It therefore follows that, where a fresh claim is made under paragraph 353 of the Immigration Rules and is certified by the Secretary of State under s.94B, any decision to certify (as well as the underlying substantive claim) will be amenable to judicial review. UTJ Coker concluded that this would have been the appropriate legal route to take, given the ‘extensive evidence’ that was provided after the decision.

94B certification considered anyway

In any event, the tribunal saw fit to consider the challenge to the s.94B certification. Unable to adduce his post-decision evidence, the court proceeded on the following basis, and one totally at odds with the factual matrix advanced by the Applicant:

The applicant is not married to Ms Digpal and they were not cohabiting prior to his imprisonment. He does not have a genuine and subsisting relationship with Ms Digpal although contact has been maintained.

The applicant’s daughter was cared for by her mother, Ms Digpal, during his imprisonment and continues to be cared for by her. The applicant’s absence will result in some negative emotional impact upon his daughter.

There was no evidence that the applicant’s deportation would result in him losing all contact with his daughter.

The applicant does not have any contact with his son or his son’s mother.

This appears to have been a slightly harsh view of events, given that Collins J [6] originally granted permission on the following basis:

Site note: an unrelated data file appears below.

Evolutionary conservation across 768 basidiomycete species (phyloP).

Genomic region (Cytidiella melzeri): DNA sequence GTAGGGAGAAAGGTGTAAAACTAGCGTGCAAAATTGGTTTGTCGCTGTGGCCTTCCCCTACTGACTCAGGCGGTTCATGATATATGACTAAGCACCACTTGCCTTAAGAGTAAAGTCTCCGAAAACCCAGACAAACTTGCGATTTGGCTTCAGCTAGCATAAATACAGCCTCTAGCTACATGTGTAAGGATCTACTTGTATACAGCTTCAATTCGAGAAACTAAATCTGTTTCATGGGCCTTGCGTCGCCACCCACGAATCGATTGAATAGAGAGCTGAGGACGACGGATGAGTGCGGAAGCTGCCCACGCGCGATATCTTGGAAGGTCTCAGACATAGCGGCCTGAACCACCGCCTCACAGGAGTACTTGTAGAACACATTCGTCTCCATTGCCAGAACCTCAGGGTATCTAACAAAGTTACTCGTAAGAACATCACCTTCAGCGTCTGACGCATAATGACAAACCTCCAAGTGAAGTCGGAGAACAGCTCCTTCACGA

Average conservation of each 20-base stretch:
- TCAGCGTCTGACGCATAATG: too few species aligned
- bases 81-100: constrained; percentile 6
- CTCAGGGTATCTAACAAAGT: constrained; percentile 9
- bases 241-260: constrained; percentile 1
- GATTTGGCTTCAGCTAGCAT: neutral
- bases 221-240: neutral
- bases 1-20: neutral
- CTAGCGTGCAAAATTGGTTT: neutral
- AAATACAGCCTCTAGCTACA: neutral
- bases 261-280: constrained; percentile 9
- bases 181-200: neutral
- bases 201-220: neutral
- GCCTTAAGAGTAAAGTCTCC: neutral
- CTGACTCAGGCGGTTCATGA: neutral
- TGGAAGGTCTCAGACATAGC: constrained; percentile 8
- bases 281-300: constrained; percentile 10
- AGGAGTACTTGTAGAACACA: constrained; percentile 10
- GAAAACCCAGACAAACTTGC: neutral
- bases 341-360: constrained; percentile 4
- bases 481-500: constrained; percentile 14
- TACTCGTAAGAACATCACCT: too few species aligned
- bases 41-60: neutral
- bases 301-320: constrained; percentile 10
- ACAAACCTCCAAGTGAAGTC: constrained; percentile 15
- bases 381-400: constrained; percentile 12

The relationship with Ms Digpal seems to exist and there was material which even at the time of the decision supported it.  But, as the rights of the child are at issue, it is appropriate to consider the present situation.

What happened to the material which prompted Collins J to grant permission in those terms is not made clear in the decision. UTJ Coker goes on to consider whether the s.94B certificate was validly made, setting out at [24] the position as confirmed by the Court of Appeal in Kiarie and Byndloss:

The respondent is required to specifically address whether the conditions set out in s94B are met namely, would the applicant’s removal pending the outcome of an appeal result in a breach of s6 Human Rights Act 1998 and give consideration to whether there are compelling reasons to exercise discretion. Those reasons include (but not exclusively) that the applicant would not be at real risk of serious irreversible harm if removed from or required to leave the UK.

As found in Kiarie and Byndloss, even if the Secretary of State had not undertaken an assessment of the proportionality of temporary removal (as was found to be the case here [31]), if, upon proper consideration of the applicant’s circumstances and application of the correct test there would have been no difference in outcome, then the certification will be upheld. Despite the judge finding that ‘on the face of it the making of the s94B certificate was legally flawed’, as a result of the factual findings made (excluding any post-decision evidence which may have raised doubts about their reliability), this was the eventual outcome.

Nick Nason
Nick is a lawyer based in London. He was formerly a solicitor at Luqmani Thompson and Partners and has previously worked at Bail for Immigration Detainees and the Immigration Advisory Service.